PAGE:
I’ve logged more experience than most with simplicity and the complexity you discover inside simplicity, minimalism and asocial behavior, endurance and landscape.
Here is the truth: I think some deep wisdom inside me (a) sensed the stress, (b) was terrified for me, and (c) gave me something new and hard to focus on in order to prevent me from lapsing into a despair coma — and also to keep me from having a jelly jar of wine in my hand.
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Let’s see, travel. I abhor it as a general rule. No, that’s not true. I like to travel. If I were rich I would probably go to Europe. Nowadays, it’s pretty much the trip into town and whether or not the brake job I did myself is going to . . . well.
When I was a kid it was different. My father was a Marine and we traveled. I hold the record among my friends for the number of schools attended: (a school counts twice if interrupted by attending another school) twenty (20).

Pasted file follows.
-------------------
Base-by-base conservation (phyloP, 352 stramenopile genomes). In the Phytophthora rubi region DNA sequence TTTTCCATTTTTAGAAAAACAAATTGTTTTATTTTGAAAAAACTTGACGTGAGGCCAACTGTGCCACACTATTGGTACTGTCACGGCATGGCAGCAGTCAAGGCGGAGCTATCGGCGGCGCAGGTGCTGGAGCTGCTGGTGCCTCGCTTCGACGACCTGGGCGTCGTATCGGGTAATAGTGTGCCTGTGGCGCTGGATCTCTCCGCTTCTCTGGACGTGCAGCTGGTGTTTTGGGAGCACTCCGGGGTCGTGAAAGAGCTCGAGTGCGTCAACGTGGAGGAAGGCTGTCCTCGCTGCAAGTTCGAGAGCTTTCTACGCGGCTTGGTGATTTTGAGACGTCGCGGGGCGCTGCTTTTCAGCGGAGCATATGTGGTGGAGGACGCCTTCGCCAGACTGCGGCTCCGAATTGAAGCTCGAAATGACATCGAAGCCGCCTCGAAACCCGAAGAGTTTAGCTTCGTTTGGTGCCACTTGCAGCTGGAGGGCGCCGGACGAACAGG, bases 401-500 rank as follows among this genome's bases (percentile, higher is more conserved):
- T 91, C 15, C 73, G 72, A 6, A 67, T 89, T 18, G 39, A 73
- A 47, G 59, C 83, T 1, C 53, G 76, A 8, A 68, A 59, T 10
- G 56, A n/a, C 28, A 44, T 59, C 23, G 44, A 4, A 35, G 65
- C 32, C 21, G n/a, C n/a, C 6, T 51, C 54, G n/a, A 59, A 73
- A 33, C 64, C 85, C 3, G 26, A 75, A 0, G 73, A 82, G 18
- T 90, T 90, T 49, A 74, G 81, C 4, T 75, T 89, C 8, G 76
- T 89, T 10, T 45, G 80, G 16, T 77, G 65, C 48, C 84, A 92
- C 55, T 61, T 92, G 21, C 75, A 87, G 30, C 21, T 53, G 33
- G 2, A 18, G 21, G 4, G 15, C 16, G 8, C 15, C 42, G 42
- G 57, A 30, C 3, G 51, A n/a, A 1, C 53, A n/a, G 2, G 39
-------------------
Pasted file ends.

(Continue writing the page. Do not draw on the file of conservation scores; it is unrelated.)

We were stationed in Argentina, Newfoundland in 1948–50. In the winter the wind blew a hundred miles an hour. The summers were delightful with long days of hiking in the woods and fishing for trout in ponds and streams which flowed to the ocean. The salmon ate the bugs and the bugs ate the people. But it was worth it.
Don’t go there please. They don’t need to make any more tourist traps out of nice little towns and waiters out of fishermen (not that there’s anything wrong with being a waiter; it’s just that’s where the bread is when the great American Roadshow drops by). Of course, travel writers don’t care. How could anybody willfully destroy an innocent little village by telling three million people about it?
What is this turning into — a warning against traveling too heavy on the toes? I can’t imagine a reader of THE SUN traveling too heavily anywhere, on anything.